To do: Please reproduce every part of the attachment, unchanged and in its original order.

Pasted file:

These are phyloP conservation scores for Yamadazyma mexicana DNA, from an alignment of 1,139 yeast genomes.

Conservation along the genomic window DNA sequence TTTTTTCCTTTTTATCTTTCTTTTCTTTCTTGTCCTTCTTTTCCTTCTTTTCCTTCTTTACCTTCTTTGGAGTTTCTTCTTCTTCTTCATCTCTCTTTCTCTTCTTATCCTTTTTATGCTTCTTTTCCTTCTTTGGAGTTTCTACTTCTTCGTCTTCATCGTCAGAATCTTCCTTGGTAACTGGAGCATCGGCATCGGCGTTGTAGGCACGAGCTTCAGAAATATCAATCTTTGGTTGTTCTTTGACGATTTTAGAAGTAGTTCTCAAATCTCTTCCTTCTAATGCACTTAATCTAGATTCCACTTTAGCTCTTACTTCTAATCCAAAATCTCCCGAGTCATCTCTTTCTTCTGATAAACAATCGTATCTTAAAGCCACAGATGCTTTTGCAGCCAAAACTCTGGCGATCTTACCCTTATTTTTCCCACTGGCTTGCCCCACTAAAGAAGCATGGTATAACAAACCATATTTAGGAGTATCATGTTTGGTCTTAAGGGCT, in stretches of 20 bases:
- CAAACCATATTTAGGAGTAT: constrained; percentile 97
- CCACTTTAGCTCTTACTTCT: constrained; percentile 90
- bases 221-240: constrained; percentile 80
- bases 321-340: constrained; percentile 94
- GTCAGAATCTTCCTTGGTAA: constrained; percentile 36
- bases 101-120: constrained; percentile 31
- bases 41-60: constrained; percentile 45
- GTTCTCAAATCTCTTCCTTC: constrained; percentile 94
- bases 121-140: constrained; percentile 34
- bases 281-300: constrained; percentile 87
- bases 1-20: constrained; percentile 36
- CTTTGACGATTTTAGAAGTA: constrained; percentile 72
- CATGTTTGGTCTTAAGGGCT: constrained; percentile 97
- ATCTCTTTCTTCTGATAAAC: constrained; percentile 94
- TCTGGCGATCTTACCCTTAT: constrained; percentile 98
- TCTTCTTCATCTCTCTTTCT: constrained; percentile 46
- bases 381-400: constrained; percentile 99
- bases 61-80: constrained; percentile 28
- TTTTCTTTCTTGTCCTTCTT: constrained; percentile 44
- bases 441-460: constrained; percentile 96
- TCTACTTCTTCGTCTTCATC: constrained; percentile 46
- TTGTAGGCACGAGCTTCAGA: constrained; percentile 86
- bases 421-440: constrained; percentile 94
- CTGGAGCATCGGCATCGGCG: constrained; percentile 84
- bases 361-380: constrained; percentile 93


These are phyloP conservation scores for Yamadazyma mexicana DNA, from an alignment of 1,139 yeast genomes.

Conservation along the genomic window DNA sequence TTTTTTCCTTTTTATCTTTCTTTTCTTTCTTGTCCTTCTTTTCCTTCTTTTCCTTCTTTACCTTCTTTGGAGTTTCTTCTTCTTCTTCATCTCTCTTTCTCTTCTTATCCTTTTTATGCTTCTTTTCCTTCTTTGGAGTTTCTACTTCTTCGTCTTCATCGTCAGAATCTTCCTTGGTAACTGGAGCATCGGCATCGGCGTTGTAGGCACGAGCTTCAGAAATATCAATCTTTGGTTGTTCTTTGACGATTTTAGAAGTAGTTCTCAAATCTCTTCCTTCTAATGCACTTAATCTAGATTCCACTTTAGCTCTTACTTCTAATCCAAAATCTCCCGAGTCATCTCTTTCTTCTGATAAACAATCGTATCTTAAAGCCACAGATGCTTTTGCAGCCAAAACTCTGGCGATCTTACCCTTATTTTTCCCACTGGCTTGCCCCACTAAAGAAGCATGGTATAACAAACCATATTTAGGAGTATCATGTTTGGTCTTAAGGGCT, in stretches of 20 bases:
- CAAACCATATTTAGGAGTAT: constrained; percentile 97
- CCACTTTAGCTCTTACTTCT: constrained; percentile 90
- bases 221-240: constrained; percentile 80
- bases 321-340: constrained; percentile 94
- GTCAGAATCTTCCTTGGTAA: constrained; percentile 36
- bases 101-120: constrained; percentile 31
- bases 41-60: constrained; percentile 45
- GTTCTCAAATCTCTTCCTTC: constrained; percentile 94
- bases 121-140: constrained; percentile 34
- bases 281-300: constrained; percentile 87
- bases 1-20: constrained; percentile 36
- CTTTGACGATTTTAGAAGTA: constrained; percentile 72
- CATGTTTGGTCTTAAGGGCT: constrained; percentile 97
- ATCTCTTTCTTCTGATAAAC: constrained; percentile 94
- TCTGGCGATCTTACCCTTAT: constrained; percentile 98
- TCTTCTTCATCTCTCTTTCT: constrained; percentile 46
- bases 381-400: constrained; percentile 99
- bases 61-80: constrained; percentile 28
- TTTTCTTTCTTGTCCTTCTT: constrained; percentile 44
- bases 441-460: constrained; percentile 96
- TCTACTTCTTCGTCTTCATC: constrained; percentile 46
- TTGTAGGCACGAGCTTCAGA: constrained; percentile 86
- bases 421-440: constrained; percentile 94
- CTGGAGCATCGGCATCGGCG: constrained; percentile 84
- bases 361-380: constrained; percentile 93